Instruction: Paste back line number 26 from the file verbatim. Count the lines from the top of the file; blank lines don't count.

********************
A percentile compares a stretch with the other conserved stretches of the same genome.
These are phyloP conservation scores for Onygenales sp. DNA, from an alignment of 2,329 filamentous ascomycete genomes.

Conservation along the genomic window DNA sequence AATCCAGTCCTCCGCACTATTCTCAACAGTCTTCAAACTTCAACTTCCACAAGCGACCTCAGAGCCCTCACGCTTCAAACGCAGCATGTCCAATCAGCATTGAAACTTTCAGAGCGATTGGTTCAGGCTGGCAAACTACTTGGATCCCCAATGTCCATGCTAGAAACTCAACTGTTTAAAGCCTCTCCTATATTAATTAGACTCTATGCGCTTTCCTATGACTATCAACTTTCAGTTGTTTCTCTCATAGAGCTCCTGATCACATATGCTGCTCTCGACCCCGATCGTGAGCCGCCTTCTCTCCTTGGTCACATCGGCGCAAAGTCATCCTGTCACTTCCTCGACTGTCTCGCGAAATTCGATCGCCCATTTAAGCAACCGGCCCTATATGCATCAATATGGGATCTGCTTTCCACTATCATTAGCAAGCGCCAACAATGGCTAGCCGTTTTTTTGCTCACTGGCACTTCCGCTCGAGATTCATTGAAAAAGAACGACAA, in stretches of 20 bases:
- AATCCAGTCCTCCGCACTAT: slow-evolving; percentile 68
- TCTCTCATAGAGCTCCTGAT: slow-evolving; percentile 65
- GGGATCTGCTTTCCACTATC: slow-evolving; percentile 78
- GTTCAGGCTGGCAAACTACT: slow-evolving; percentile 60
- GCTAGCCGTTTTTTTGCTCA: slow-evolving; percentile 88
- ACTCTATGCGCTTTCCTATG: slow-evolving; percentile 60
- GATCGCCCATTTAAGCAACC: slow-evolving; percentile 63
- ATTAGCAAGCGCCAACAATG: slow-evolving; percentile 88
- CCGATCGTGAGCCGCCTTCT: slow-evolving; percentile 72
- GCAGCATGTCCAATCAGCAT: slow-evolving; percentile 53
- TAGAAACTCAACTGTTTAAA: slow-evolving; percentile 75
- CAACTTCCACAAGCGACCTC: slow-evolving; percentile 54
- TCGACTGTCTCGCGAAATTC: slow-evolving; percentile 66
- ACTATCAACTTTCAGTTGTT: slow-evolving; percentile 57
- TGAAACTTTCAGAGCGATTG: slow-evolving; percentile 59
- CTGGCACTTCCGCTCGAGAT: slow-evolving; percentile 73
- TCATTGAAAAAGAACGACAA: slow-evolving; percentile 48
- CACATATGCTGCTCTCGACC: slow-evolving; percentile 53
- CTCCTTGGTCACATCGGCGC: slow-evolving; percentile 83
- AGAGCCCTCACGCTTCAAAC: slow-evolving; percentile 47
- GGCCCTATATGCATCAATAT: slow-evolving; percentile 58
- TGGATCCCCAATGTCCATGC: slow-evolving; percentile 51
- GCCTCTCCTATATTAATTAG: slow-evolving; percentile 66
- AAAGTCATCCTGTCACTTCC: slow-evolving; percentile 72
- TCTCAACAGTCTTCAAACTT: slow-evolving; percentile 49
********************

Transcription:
- GCCTCTCCTATATTAATTAG: slow-evolving; percentile 66